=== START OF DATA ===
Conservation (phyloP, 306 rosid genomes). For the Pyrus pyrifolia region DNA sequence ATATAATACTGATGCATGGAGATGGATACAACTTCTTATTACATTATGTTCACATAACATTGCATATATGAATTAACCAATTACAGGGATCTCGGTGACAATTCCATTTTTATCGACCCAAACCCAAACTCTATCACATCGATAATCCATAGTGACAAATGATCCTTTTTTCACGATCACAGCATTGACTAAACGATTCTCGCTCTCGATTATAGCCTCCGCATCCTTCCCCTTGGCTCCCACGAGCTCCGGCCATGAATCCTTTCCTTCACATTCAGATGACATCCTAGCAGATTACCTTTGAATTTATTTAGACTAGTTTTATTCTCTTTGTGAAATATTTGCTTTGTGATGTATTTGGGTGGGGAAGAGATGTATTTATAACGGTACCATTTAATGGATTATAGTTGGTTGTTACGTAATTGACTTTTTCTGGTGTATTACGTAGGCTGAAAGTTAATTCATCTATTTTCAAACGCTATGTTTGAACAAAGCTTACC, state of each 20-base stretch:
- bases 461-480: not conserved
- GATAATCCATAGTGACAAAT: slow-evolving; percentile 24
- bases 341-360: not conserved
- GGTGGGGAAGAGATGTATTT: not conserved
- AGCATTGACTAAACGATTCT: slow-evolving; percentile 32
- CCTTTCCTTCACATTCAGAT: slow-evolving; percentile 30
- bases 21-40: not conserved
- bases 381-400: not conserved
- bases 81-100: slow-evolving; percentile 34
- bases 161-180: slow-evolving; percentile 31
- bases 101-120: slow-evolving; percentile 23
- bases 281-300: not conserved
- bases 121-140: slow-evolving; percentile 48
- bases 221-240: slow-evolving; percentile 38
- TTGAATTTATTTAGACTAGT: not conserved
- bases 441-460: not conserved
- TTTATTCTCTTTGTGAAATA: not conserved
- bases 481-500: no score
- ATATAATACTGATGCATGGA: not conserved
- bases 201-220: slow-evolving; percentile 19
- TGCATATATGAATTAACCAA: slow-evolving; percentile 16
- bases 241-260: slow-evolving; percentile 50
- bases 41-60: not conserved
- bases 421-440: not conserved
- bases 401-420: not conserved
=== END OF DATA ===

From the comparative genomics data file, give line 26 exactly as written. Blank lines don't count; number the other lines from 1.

- bases 401-420: not conserved